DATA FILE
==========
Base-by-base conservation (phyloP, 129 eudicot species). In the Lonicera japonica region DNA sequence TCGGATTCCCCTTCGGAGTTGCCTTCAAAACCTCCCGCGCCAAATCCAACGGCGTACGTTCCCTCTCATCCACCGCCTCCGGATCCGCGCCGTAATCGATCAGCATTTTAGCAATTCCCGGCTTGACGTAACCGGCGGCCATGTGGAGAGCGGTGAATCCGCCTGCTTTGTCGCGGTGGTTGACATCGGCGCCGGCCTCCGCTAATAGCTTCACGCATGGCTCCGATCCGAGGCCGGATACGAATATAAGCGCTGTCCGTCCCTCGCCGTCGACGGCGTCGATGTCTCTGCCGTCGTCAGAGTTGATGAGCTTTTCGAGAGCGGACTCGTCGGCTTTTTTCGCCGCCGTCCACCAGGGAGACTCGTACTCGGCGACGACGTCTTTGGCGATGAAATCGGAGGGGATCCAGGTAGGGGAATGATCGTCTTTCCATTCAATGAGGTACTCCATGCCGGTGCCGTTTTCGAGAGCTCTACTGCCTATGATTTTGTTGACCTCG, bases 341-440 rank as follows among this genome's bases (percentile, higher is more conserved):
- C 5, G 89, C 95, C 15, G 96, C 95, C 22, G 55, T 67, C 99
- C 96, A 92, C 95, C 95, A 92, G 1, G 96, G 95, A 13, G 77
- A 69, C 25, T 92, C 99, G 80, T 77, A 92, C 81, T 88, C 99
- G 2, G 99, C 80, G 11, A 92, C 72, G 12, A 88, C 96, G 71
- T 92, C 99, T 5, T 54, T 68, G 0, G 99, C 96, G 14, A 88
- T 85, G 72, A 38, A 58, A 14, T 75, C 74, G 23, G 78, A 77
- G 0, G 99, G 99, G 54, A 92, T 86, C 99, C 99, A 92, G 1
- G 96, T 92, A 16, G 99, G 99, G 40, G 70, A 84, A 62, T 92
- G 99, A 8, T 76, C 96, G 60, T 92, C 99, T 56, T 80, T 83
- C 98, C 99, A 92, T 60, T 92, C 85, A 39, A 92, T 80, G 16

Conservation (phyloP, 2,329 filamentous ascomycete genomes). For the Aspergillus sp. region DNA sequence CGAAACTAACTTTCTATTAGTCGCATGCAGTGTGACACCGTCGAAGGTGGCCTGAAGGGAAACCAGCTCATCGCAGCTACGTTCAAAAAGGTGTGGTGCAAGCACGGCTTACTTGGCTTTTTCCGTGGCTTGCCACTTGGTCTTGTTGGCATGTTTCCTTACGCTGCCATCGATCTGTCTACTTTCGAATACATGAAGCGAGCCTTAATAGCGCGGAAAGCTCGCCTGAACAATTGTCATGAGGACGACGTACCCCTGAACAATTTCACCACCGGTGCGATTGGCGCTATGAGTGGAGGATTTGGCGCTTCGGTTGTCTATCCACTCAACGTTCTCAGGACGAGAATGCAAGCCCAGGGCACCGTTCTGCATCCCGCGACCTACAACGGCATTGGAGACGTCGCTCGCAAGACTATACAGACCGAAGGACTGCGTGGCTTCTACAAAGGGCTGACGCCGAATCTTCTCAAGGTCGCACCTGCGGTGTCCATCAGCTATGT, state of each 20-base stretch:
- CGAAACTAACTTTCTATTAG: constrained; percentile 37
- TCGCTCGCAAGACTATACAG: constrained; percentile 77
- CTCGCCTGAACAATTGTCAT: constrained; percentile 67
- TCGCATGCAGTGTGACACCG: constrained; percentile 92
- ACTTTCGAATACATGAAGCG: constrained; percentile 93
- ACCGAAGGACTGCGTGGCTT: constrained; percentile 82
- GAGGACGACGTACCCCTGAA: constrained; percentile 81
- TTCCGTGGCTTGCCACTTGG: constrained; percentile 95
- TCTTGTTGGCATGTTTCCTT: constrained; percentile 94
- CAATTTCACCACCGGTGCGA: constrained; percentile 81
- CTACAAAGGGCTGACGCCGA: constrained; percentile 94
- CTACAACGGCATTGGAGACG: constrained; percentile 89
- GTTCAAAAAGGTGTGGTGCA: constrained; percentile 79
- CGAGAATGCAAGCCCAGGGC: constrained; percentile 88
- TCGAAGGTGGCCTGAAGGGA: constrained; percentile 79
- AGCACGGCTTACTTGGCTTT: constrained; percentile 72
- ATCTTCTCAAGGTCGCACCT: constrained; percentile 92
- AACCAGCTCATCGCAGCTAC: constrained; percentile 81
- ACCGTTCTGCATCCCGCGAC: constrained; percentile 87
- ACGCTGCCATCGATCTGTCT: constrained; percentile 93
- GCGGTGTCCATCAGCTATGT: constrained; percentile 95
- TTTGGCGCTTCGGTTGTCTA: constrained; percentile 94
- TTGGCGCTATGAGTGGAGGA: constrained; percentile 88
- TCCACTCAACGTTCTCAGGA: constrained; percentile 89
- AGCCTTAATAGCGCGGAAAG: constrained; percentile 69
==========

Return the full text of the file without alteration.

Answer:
Base-by-base conservation (phyloP, 129 eudicot species). In the Lonicera japonica region DNA sequence TCGGATTCCCCTTCGGAGTTGCCTTCAAAACCTCCCGCGCCAAATCCAACGGCGTACGTTCCCTCTCATCCACCGCCTCCGGATCCGCGCCGTAATCGATCAGCATTTTAGCAATTCCCGGCTTGACGTAACCGGCGGCCATGTGGAGAGCGGTGAATCCGCCTGCTTTGTCGCGGTGGTTGACATCGGCGCCGGCCTCCGCTAATAGCTTCACGCATGGCTCCGATCCGAGGCCGGATACGAATATAAGCGCTGTCCGTCCCTCGCCGTCGACGGCGTCGATGTCTCTGCCGTCGTCAGAGTTGATGAGCTTTTCGAGAGCGGACTCGTCGGCTTTTTTCGCCGCCGTCCACCAGGGAGACTCGTACTCGGCGACGACGTCTTTGGCGATGAAATCGGAGGGGATCCAGGTAGGGGAATGATCGTCTTTCCATTCAATGAGGTACTCCATGCCGGTGCCGTTTTCGAGAGCTCTACTGCCTATGATTTTGTTGACCTCG, bases 341-440 rank as follows among this genome's bases (percentile, higher is more conserved):
- C 5, G 89, C 95, C 15, G 96, C 95, C 22, G 55, T 67, C 99
- C 96, A 92, C 95, C 95, A 92, G 1, G 96, G 95, A 13, G 77
- A 69, C 25, T 92, C 99, G 80, T 77, A 92, C 81, T 88, C 99
- G 2, G 99, C 80, G 11, A 92, C 72, G 12, A 88, C 96, G 71
- T 92, C 99, T 5, T 54, T 68, G 0, G 99, C 96, G 14, A 88
- T 85, G 72, A 38, A 58, A 14, T 75, C 74, G 23, G 78, A 77
- G 0, G 99, G 99, G 54, A 92, T 86, C 99, C 99, A 92, G 1
- G 96, T 92, A 16, G 99, G 99, G 40, G 70, A 84, A 62, T 92
- G 99, A 8, T 76, C 96, G 60, T 92, C 99, T 56, T 80, T 83
- C 98, C 99, A 92, T 60, T 92, C 85, A 39, A 92, T 80, G 16

Conservation (phyloP, 2,329 filamentous ascomycete genomes). For the Aspergillus sp. region DNA sequence CGAAACTAACTTTCTATTAGTCGCATGCAGTGTGACACCGTCGAAGGTGGCCTGAAGGGAAACCAGCTCATCGCAGCTACGTTCAAAAAGGTGTGGTGCAAGCACGGCTTACTTGGCTTTTTCCGTGGCTTGCCACTTGGTCTTGTTGGCATGTTTCCTTACGCTGCCATCGATCTGTCTACTTTCGAATACATGAAGCGAGCCTTAATAGCGCGGAAAGCTCGCCTGAACAATTGTCATGAGGACGACGTACCCCTGAACAATTTCACCACCGGTGCGATTGGCGCTATGAGTGGAGGATTTGGCGCTTCGGTTGTCTATCCACTCAACGTTCTCAGGACGAGAATGCAAGCCCAGGGCACCGTTCTGCATCCCGCGACCTACAACGGCATTGGAGACGTCGCTCGCAAGACTATACAGACCGAAGGACTGCGTGGCTTCTACAAAGGGCTGACGCCGAATCTTCTCAAGGTCGCACCTGCGGTGTCCATCAGCTATGT, state of each 20-base stretch:
- CGAAACTAACTTTCTATTAG: constrained; percentile 37
- TCGCTCGCAAGACTATACAG: constrained; percentile 77
- CTCGCCTGAACAATTGTCAT: constrained; percentile 67
- TCGCATGCAGTGTGACACCG: constrained; percentile 92
- ACTTTCGAATACATGAAGCG: constrained; percentile 93
- ACCGAAGGACTGCGTGGCTT: constrained; percentile 82
- GAGGACGACGTACCCCTGAA: constrained; percentile 81
- TTCCGTGGCTTGCCACTTGG: constrained; percentile 95
- TCTTGTTGGCATGTTTCCTT: constrained; percentile 94
- CAATTTCACCACCGGTGCGA: constrained; percentile 81
- CTACAAAGGGCTGACGCCGA: constrained; percentile 94
- CTACAACGGCATTGGAGACG: constrained; percentile 89
- GTTCAAAAAGGTGTGGTGCA: constrained; percentile 79
- CGAGAATGCAAGCCCAGGGC: constrained; percentile 88
- TCGAAGGTGGCCTGAAGGGA: constrained; percentile 79
- AGCACGGCTTACTTGGCTTT: constrained; percentile 72
- ATCTTCTCAAGGTCGCACCT: constrained; percentile 92
- AACCAGCTCATCGCAGCTAC: constrained; percentile 81
- ACCGTTCTGCATCCCGCGAC: constrained; percentile 87
- ACGCTGCCATCGATCTGTCT: constrained; percentile 93
- GCGGTGTCCATCAGCTATGT: constrained; percentile 95
- TTTGGCGCTTCGGTTGTCTA: constrained; percentile 94
- TTGGCGCTATGAGTGGAGGA: constrained; percentile 88
- TCCACTCAACGTTCTCAGGA: constrained; percentile 89
- AGCCTTAATAGCGCGGAAAG: constrained; percentile 69